Security and safety solutions to help the reeling retail sector fight back and prosper

Jamie Barnfield, Sales Director, IDIS Europe

The UK high street has never been under such extreme pressure and now, more than ever, video surveillance technology can deliver much-needed help. In this article we look at what help we can give.

First, there’s no doubt that times are tough in the sector. It was reported just last week [9 September] in The Grocer that over 125,000 retail jobs have been axed and almost 14,000 shops have already closed so far this year.

Analysis by the Centre for Retail Research showed that 125,515 retail jobs – including a previously-unaccounted 32,598 positions at independent retailers – have been axed and 13,867 shops have permanently shut across high streets, shopping centres and retail parks.  And things could get tougher when the furlough scheme ends next month, with Retail Sector warning another 700,000 jobs are at risk.

The high street was already reeling from the online onslaught and the emergence of more fleet of foot e-tailers without the overhead of bricks and mortar.

Shoplifting or ‘shrinkage’ is up to around £5 billion a year, taking an average of the highly authoritative British Retail Consortium annual report on crime together with figures from the Home Office and the Association of Convenience Stores’ The Crime Report 2019.

Then came COVID-19.

And even as non-essential stores began to reopen with additional costs of reconfiguring stores for social distancing, perspex screens, floor signage and enhanced security guarding – the further whammies of face masks, local lockdowns and restrictions hit hard.

In recent months, many have crashed into administration including Laura Ashley, Oasis, and Cath Kidson, which are set to disappear from our high streets forever, while others such as Debenhams have reached agreements with landlords to keep better performing stores alive.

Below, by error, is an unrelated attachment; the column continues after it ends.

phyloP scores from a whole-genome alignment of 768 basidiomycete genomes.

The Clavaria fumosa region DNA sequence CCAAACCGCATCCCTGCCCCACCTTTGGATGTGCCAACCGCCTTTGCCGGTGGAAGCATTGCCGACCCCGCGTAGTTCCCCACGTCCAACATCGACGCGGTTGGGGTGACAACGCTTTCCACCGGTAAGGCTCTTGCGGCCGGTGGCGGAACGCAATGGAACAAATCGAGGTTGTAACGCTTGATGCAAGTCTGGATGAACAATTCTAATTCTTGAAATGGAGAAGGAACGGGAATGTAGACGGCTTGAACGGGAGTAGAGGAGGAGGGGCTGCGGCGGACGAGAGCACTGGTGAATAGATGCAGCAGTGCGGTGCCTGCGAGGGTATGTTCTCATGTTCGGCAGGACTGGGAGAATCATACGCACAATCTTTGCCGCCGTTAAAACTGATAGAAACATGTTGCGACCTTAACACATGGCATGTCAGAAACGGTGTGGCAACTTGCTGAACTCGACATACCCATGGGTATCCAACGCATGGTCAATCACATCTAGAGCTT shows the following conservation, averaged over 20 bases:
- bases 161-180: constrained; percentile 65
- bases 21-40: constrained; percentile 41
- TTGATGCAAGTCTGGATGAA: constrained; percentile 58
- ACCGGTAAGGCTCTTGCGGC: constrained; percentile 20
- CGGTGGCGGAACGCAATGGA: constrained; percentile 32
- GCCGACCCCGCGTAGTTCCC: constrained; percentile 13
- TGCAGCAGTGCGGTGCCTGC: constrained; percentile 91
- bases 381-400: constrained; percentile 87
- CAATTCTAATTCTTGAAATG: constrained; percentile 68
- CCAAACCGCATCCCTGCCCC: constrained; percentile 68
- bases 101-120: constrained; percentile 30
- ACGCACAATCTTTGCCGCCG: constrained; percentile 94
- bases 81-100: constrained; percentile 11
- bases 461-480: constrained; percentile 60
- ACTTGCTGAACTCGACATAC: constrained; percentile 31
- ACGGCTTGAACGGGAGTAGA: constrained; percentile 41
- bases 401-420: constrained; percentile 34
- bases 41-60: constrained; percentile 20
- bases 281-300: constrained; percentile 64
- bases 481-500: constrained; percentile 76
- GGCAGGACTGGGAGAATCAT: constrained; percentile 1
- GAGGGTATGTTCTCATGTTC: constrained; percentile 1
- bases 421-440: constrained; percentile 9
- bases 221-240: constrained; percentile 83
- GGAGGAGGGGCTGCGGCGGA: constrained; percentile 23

At the same time, other major chains are proactively announcing company voluntary arrangements (CVAs) which are a UK-specific insolvency process. Importantly these leave directors in control with opportunities to fight back, to reinvigorate their businesses, to negotiate with creditors and turn things around.


Opportunities to fight back

One such opportunity lies in the adoption of a new generation of IoT and security solutions, which can be transformative for retailers:  tackling shrinkage and organised crime, increasing safety, reducing costs, boosting sales, and enhancing the customer experience.

Essential in this COVID era are systems which can reduce the cost of security officers or the need to re-deploy instore staff to ensuring compliance with government regulations – for example, counting people and controlling the numbers coming into shops, or monitoring social distancing and face covering wearing to help prevent the spread of the virus.

A dashboard that displays occupancy in real time is the ideal way to show when customers can enter the store. These can also be used for safety as well as promotional messaging as customers queue.  Larger retailers may want to consider configurations that issue verbal warnings when customers or shop assistants get closer than the designated social distance.

Together these technologies will help build confidence that returning to malls and high streets is safe and that retailers are taking all necessary steps to comply with government guidelines, and doing so efficiently, without putting their own staff at risk of infection or aggression.


Enhancing the customer experience